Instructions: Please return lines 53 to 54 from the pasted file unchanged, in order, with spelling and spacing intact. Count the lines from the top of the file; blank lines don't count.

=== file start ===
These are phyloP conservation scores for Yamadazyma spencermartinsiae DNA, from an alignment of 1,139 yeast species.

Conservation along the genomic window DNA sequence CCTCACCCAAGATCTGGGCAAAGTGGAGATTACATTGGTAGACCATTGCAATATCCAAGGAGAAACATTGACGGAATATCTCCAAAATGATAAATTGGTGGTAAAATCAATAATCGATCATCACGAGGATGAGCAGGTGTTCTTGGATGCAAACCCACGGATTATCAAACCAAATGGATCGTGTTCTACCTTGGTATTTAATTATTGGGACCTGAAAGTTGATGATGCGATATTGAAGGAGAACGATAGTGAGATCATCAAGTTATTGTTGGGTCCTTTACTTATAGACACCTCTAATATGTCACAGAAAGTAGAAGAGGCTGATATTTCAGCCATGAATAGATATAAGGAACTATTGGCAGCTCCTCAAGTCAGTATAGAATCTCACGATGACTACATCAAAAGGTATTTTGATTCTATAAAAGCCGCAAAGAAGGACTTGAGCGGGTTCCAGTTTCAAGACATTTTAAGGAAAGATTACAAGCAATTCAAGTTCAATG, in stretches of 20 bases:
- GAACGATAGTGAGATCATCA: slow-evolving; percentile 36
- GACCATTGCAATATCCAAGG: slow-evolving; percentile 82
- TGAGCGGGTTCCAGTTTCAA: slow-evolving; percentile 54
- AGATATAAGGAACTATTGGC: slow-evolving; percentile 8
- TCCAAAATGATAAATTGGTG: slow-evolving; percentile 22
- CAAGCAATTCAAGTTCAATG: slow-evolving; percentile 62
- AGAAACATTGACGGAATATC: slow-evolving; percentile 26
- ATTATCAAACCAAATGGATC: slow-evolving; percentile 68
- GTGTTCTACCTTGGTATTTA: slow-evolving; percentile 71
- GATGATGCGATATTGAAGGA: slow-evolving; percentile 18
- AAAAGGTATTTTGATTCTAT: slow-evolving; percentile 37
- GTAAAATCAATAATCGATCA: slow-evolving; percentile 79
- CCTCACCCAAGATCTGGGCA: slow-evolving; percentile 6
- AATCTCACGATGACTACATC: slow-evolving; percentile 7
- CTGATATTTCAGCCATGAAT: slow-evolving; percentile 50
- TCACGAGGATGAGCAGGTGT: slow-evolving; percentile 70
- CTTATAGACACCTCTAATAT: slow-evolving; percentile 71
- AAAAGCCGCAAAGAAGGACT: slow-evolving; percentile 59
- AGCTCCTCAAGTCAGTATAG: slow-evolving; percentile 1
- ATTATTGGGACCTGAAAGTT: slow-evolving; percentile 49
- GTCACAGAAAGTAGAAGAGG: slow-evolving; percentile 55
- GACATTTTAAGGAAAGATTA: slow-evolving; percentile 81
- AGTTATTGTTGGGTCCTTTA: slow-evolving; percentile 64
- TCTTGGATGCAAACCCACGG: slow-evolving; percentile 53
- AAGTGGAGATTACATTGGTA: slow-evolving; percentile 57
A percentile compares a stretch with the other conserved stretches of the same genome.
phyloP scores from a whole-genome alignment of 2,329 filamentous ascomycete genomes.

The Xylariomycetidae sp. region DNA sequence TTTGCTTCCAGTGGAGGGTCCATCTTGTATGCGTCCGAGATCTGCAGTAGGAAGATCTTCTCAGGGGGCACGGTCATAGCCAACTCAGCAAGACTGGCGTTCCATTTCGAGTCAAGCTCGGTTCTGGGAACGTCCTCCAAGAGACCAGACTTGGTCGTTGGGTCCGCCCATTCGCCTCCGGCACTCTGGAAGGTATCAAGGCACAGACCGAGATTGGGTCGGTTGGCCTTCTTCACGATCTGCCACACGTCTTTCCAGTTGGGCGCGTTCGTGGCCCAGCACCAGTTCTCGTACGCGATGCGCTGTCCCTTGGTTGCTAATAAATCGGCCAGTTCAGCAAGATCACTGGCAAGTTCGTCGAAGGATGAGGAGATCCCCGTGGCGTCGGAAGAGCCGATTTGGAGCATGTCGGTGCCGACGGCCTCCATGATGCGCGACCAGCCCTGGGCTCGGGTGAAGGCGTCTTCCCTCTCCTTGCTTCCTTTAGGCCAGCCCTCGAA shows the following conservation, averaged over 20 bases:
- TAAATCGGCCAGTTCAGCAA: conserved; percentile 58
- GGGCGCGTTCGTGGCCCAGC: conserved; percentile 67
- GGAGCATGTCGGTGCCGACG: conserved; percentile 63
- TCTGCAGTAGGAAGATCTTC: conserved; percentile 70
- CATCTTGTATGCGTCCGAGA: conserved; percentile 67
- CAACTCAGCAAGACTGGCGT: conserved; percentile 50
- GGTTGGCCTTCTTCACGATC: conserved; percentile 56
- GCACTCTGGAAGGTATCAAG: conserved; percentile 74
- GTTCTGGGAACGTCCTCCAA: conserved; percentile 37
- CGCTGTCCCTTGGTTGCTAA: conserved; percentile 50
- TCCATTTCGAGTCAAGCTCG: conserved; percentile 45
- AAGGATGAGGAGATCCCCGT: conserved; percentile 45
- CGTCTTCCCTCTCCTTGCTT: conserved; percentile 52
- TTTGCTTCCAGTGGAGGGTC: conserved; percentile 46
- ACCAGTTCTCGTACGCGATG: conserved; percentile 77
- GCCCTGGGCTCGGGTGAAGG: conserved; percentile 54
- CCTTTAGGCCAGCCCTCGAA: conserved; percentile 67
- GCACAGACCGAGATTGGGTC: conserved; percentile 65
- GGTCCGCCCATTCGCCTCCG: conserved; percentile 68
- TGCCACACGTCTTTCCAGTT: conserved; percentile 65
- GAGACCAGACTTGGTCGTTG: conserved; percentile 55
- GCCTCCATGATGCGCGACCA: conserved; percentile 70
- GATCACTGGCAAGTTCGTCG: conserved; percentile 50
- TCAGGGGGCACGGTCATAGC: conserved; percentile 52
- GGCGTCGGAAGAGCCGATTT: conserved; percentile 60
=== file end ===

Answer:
- GATCACTGGCAAGTTCGTCG: conserved; percentile 50
- TCAGGGGGCACGGTCATAGC: conserved; percentile 52